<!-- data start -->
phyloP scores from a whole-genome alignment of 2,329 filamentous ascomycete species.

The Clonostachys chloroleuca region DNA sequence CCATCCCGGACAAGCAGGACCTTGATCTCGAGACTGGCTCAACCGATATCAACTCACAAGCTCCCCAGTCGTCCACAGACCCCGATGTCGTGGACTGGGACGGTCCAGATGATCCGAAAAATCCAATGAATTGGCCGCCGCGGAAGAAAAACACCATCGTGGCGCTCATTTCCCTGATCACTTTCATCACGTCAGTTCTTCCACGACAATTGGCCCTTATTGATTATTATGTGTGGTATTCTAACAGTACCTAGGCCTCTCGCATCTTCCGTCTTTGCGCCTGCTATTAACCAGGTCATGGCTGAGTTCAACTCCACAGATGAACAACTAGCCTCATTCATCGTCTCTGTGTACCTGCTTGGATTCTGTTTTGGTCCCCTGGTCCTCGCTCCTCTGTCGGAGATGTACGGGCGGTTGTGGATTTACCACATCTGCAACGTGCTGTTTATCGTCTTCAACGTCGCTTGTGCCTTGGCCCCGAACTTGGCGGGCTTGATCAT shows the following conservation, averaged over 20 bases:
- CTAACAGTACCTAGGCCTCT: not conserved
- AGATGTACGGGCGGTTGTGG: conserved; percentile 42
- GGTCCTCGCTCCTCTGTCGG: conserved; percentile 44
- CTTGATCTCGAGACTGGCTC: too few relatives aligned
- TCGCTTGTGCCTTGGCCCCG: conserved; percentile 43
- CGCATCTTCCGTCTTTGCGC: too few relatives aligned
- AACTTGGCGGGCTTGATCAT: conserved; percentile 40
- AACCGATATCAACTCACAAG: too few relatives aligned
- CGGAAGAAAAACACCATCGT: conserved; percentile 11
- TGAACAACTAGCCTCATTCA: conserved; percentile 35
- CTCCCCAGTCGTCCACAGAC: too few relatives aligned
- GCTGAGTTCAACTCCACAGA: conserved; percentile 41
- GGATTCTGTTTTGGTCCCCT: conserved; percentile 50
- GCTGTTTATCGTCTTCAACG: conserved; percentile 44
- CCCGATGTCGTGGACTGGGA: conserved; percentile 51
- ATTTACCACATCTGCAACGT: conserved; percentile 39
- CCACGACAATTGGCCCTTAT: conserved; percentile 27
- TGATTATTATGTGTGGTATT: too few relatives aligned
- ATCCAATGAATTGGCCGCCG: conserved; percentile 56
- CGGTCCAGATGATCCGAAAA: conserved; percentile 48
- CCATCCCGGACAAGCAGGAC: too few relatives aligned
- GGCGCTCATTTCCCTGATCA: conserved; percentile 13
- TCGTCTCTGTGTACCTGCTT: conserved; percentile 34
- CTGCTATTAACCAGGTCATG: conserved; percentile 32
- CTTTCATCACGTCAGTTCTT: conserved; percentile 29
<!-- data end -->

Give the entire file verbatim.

phyloP scores from a whole-genome alignment of 2,329 filamentous ascomycete species.

The Clonostachys chloroleuca region DNA sequence CCATCCCGGACAAGCAGGACCTTGATCTCGAGACTGGCTCAACCGATATCAACTCACAAGCTCCCCAGTCGTCCACAGACCCCGATGTCGTGGACTGGGACGGTCCAGATGATCCGAAAAATCCAATGAATTGGCCGCCGCGGAAGAAAAACACCATCGTGGCGCTCATTTCCCTGATCACTTTCATCACGTCAGTTCTTCCACGACAATTGGCCCTTATTGATTATTATGTGTGGTATTCTAACAGTACCTAGGCCTCTCGCATCTTCCGTCTTTGCGCCTGCTATTAACCAGGTCATGGCTGAGTTCAACTCCACAGATGAACAACTAGCCTCATTCATCGTCTCTGTGTACCTGCTTGGATTCTGTTTTGGTCCCCTGGTCCTCGCTCCTCTGTCGGAGATGTACGGGCGGTTGTGGATTTACCACATCTGCAACGTGCTGTTTATCGTCTTCAACGTCGCTTGTGCCTTGGCCCCGAACTTGGCGGGCTTGATCAT shows the following conservation, averaged over 20 bases:
- CTAACAGTACCTAGGCCTCT: not conserved
- AGATGTACGGGCGGTTGTGG: conserved; percentile 42
- GGTCCTCGCTCCTCTGTCGG: conserved; percentile 44
- CTTGATCTCGAGACTGGCTC: too few relatives aligned
- TCGCTTGTGCCTTGGCCCCG: conserved; percentile 43
- CGCATCTTCCGTCTTTGCGC: too few relatives aligned
- AACTTGGCGGGCTTGATCAT: conserved; percentile 40
- AACCGATATCAACTCACAAG: too few relatives aligned
- CGGAAGAAAAACACCATCGT: conserved; percentile 11
- TGAACAACTAGCCTCATTCA: conserved; percentile 35
- CTCCCCAGTCGTCCACAGAC: too few relatives aligned
- GCTGAGTTCAACTCCACAGA: conserved; percentile 41
- GGATTCTGTTTTGGTCCCCT: conserved; percentile 50
- GCTGTTTATCGTCTTCAACG: conserved; percentile 44
- CCCGATGTCGTGGACTGGGA: conserved; percentile 51
- ATTTACCACATCTGCAACGT: conserved; percentile 39
- CCACGACAATTGGCCCTTAT: conserved; percentile 27
- TGATTATTATGTGTGGTATT: too few relatives aligned
- ATCCAATGAATTGGCCGCCG: conserved; percentile 56
- CGGTCCAGATGATCCGAAAA: conserved; percentile 48
- CCATCCCGGACAAGCAGGAC: too few relatives aligned
- GGCGCTCATTTCCCTGATCA: conserved; percentile 13
- TCGTCTCTGTGTACCTGCTT: conserved; percentile 34
- CTGCTATTAACCAGGTCATG: conserved; percentile 32
- CTTTCATCACGTCAGTTCTT: conserved; percentile 29